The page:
Fighting atherogenic TMAO with food and probiotics (KROON_Q19CASE)
- Research Area Bioscience for Health
- Partner The Quadram Institute Bioscience (QIB)
Dr Paul Kroon -
- Application Deadline 23/04/2019
This project seeks to identify dietary components that can decrease the levels of trimethylamine-N-oxide (TMAO) which causes atherosclerosis and is strongly associated with several causes of death (e.g. heart failure) and with diseases such as diabetes, Alzheimer's and chronic kidney disease. TMAO is formed in the liver from TMA that is produced exclusively by certain bacteria in the human gut from dietary compounds such as choline and carnitine. There is no effective, sustainable treatment for reducing TMAO levels. Our recent research has provided preliminary evidence that polyphenols and dietary fibre can reduce production of TMA/TMAO. Another plausible strategy for reducing TMA production in the gut is to use probiotics to alter the structure and function of the microbiota towards a low TMA production phenotype (e.g. by competitive exclusion of microbes that produce TMA).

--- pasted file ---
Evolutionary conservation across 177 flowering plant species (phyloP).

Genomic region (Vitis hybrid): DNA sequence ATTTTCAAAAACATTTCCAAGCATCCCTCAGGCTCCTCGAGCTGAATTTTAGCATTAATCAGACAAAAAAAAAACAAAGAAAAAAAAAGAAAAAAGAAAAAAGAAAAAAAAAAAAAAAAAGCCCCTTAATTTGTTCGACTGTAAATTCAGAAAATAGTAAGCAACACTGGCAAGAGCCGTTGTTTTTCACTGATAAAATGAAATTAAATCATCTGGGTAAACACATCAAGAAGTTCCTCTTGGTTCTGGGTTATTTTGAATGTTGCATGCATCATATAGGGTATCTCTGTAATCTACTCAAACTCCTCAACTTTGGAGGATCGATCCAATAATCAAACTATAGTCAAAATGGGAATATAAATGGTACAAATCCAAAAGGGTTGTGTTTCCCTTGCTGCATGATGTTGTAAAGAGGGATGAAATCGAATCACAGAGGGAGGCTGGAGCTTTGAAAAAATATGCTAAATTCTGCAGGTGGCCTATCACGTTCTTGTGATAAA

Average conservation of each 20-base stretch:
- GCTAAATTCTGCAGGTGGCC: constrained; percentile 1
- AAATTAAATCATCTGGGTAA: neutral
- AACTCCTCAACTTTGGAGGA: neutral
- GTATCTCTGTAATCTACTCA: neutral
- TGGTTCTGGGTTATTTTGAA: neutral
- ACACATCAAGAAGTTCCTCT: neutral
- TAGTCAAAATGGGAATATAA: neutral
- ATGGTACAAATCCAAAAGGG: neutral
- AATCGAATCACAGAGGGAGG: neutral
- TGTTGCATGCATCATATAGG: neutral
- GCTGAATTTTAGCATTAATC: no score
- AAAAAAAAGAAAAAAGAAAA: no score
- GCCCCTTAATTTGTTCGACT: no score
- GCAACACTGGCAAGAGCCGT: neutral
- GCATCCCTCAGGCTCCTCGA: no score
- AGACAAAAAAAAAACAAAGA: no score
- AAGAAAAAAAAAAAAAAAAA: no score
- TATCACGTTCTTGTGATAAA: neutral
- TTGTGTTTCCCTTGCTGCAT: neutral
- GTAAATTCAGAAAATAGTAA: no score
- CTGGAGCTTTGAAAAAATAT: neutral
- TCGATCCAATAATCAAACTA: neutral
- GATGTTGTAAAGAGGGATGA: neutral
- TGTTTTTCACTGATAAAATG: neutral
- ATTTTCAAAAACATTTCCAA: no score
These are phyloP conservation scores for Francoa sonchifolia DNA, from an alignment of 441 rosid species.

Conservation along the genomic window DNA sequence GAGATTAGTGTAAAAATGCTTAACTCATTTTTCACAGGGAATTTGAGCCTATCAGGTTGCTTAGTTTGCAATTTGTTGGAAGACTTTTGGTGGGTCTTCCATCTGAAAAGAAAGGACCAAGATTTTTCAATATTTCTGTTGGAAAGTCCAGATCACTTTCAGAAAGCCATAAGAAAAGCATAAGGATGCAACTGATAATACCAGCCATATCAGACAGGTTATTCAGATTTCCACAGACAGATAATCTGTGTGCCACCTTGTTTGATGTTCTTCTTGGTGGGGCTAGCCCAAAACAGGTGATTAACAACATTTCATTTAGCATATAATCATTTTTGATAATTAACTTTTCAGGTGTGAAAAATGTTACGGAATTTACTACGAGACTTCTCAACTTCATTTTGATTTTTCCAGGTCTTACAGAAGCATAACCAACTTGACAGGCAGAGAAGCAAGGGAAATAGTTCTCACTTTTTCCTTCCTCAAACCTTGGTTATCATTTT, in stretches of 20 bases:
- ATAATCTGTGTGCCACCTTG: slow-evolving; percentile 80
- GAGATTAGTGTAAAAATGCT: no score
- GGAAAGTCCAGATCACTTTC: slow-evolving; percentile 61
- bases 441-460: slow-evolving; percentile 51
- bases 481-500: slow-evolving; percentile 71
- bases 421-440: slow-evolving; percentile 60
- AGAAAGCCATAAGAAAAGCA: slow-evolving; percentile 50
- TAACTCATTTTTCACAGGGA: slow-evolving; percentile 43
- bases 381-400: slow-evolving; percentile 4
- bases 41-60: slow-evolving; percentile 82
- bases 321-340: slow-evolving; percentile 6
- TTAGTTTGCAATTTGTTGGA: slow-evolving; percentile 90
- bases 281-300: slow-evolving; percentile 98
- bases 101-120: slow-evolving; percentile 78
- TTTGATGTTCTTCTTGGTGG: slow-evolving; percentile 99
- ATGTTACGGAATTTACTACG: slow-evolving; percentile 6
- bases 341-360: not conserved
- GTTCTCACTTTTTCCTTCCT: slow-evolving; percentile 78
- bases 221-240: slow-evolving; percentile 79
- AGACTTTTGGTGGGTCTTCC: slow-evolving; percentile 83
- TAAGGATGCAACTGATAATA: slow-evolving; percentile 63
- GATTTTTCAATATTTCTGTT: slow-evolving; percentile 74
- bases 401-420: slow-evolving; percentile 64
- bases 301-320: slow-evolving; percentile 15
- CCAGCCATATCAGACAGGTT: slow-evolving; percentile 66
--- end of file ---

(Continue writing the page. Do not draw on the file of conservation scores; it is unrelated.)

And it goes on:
This project seeks to (i) identify signatures of the gut microbiota that distinguish low and high TMAO individuals using NGS/bioinformatics and qPCR methods to characterise the structure and function of the microbiota and relate this with TMAO phenotype, (ii) screen polyphenols, fibres, probiotics and combinations to identify a highly effective treatment for reducing TMA production using an in vitro colon model, and (iii) determine the mode of action of the effective treatment.This project will suit a student interested in fundamental research that links gut microbiota and health and in undertaking pre-clinical work that is highly translational. The student will benefit from the expertise of the Kroon (molecular nutrition and metabolism, polyphenols) and Narbad (gut microbiology) groups at the Quadram Institute and of Dr Ashton Harper (microbiology, probiotics) from the CASE partner ADM Protexin.